Tomorrow in DC we will be delivering testimony, reprinted below, in opposition to Bill 19-567, a proposed new law that would allow police to designate permanent Prostitution-Free Zones (PFZs), which have been dubbed by local activists as Trans Profiling Zones.
If you cannot attend tomorrow, you can watch online.
In any case, in the coming two weeks, please join us by signing the change.org petition. Each time someone signs, the DC Council gets email notice. We want to deluge these officials’ in boxes and make sure that this legislation is never passed, and that even our current temporary PFZs disappear in the waste bin of stupid ideas.
Prostitution is illegal, but PFZs, temporary as they are now or permanent, constitute legalized sex discrimination and a direct challenge to civil rights. Any discussion of PFZs is, therefore, part of a larger discourse on human rights.
As others will attest tomorrow, the establishment or continuation of PFZs is clearly unconstitutional, ignoring due process and equal protection clauses of the U.S. Constitution, so any law making them permanent will be subject to unending legal challenges costing our city hundreds of thousands of tax dollars defending a foolish law.
Putting the question of constitutionality aside for the moment, however, these PFZs are a menace to public safety by creating “papers please” profiling zones threatening people in the neighborhoods where they wish to live and work in peace. Police haven’t curbed prostitution or decreased crime that is imagined to be associated with prostitution, just relocated most of these activities to outlying neighborhoods away from downtown.
All residents and visitors to our nation’s capital have the right to be free from unwelcomed, coerced encounters with police, and the harassment that ensues during such forced encounters. Because most if not all of these coercive encounters have been shown to be biased, based entirely on the personal judgments and viewpoints of the police officer/s, rather than extant police procedures and special orders and human rights laws in the District of Columbia. Many of these unsolicited encounters with cross-purposes result in unwarranted arrests, further harassment, mistreatment by the police while incarcerated, and sometimes injury or even death.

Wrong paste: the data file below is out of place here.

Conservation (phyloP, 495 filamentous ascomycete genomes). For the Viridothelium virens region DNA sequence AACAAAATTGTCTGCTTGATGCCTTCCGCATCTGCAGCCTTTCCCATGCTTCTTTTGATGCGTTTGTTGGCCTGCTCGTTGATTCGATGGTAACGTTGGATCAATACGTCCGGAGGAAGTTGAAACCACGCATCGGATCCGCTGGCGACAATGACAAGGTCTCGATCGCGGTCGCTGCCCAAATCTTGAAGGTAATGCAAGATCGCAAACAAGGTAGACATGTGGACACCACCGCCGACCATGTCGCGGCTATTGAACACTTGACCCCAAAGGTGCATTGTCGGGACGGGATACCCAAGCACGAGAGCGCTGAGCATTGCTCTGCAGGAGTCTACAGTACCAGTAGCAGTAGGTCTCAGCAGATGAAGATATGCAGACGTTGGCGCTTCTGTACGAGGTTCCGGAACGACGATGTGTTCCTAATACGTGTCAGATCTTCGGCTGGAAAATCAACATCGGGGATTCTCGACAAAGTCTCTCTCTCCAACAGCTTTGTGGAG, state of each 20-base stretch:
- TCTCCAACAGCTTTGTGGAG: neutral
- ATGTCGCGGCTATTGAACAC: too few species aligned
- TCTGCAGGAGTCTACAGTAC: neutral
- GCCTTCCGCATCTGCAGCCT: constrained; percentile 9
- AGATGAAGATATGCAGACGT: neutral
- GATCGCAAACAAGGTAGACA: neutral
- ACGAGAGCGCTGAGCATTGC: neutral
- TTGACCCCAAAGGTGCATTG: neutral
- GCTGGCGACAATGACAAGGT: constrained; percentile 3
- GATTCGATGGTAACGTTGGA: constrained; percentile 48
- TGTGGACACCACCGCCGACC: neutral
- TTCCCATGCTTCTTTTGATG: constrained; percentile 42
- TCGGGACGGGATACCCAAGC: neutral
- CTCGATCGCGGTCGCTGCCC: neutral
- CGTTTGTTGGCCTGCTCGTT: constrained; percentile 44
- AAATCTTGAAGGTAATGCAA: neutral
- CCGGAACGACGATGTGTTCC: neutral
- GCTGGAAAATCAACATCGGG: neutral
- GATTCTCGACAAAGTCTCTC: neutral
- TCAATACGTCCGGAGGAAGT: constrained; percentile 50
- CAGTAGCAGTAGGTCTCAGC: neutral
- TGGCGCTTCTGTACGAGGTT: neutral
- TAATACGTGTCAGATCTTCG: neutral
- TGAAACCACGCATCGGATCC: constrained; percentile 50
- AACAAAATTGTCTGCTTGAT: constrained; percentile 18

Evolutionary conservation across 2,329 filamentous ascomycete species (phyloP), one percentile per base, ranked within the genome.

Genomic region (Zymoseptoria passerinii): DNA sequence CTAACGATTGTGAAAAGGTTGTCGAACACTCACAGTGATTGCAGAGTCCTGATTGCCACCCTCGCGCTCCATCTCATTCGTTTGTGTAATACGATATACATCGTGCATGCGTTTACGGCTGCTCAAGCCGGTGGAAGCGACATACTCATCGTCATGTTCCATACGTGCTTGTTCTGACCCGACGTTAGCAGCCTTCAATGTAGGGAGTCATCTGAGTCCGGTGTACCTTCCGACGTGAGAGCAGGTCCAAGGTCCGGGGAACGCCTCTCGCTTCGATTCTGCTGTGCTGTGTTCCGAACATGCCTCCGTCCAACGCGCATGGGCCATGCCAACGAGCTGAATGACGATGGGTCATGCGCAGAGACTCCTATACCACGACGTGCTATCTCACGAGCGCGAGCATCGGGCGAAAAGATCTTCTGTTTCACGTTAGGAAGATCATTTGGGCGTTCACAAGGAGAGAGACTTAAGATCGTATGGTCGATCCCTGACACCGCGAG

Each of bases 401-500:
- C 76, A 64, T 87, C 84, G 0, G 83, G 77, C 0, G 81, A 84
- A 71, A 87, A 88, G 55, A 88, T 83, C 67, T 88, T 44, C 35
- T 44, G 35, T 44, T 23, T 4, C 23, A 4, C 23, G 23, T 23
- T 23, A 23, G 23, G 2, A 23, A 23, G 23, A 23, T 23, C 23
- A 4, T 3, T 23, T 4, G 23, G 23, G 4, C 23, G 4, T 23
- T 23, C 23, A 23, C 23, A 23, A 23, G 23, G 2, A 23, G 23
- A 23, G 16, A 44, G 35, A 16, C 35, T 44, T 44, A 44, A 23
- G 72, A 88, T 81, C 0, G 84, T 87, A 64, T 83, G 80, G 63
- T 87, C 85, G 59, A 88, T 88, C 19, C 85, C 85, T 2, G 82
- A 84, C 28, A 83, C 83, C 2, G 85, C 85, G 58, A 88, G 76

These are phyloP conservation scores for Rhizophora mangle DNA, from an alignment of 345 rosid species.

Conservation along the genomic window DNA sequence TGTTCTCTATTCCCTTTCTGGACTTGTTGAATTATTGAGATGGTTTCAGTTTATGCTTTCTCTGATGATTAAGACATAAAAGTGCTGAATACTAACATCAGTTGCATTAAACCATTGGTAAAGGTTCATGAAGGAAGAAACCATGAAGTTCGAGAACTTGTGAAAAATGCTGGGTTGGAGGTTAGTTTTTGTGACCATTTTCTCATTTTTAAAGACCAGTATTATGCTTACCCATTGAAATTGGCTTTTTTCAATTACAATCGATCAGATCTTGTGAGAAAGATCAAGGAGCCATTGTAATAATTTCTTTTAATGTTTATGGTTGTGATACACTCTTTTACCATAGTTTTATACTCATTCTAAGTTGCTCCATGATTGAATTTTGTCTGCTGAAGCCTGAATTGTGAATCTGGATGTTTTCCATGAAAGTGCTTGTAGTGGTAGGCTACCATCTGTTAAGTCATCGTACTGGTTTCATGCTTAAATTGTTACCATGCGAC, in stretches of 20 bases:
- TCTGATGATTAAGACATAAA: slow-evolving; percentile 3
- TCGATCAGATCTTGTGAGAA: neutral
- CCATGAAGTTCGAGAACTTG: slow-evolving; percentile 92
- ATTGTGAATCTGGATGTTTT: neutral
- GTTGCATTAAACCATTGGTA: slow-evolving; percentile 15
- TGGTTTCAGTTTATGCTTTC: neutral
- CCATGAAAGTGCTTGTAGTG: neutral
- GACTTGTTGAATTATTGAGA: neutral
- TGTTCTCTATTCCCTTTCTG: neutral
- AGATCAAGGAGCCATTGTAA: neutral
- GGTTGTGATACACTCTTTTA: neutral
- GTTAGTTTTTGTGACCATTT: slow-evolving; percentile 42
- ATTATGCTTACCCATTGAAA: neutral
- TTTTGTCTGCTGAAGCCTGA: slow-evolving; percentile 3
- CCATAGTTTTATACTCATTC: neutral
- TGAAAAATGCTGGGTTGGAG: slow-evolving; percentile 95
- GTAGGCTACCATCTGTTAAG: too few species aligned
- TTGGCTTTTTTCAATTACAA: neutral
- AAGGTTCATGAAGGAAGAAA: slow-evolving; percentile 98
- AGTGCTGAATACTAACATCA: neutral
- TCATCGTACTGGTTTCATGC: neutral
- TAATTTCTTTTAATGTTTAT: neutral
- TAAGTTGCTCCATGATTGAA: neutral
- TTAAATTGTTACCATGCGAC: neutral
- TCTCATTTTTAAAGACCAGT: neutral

DC government has the opportunity to step back and consider that the path of the PFZs is not only a losing proposition, it goes against the very principles of existing local laws and the very integrity of those who serve the Council. Rather then roiling ‘red meat’ for a small group of noisy busybodies in select neighborhoods, so as not to ‘appear’ as favoring prostitution, lawmakers should instead focus their attention on finding systemic and sustainable solutions that offer better employment options to this most vulnerable class of people, often forced through economic necessity to seek sex work for their very survival.
VenusPlusX’s testimony, prepared by Dan Massey, points to a future where sex workers are not victims of police overreach such as these PFZs. Here it is:
A Statement Opposing Establishment of Permanent Prostitution-Free Zones in the District of Columbia
You are today considering legislation that would create permanent “prostitution- free zones” (PPFZs) in certain areas of the city. I strongly urge that the Council table this matter for the time being and instead initiate a combined government and community-based effort, emphasizing transparency and harmony, to effectively address the real underlying problem which the PPFZ proposal fails to address.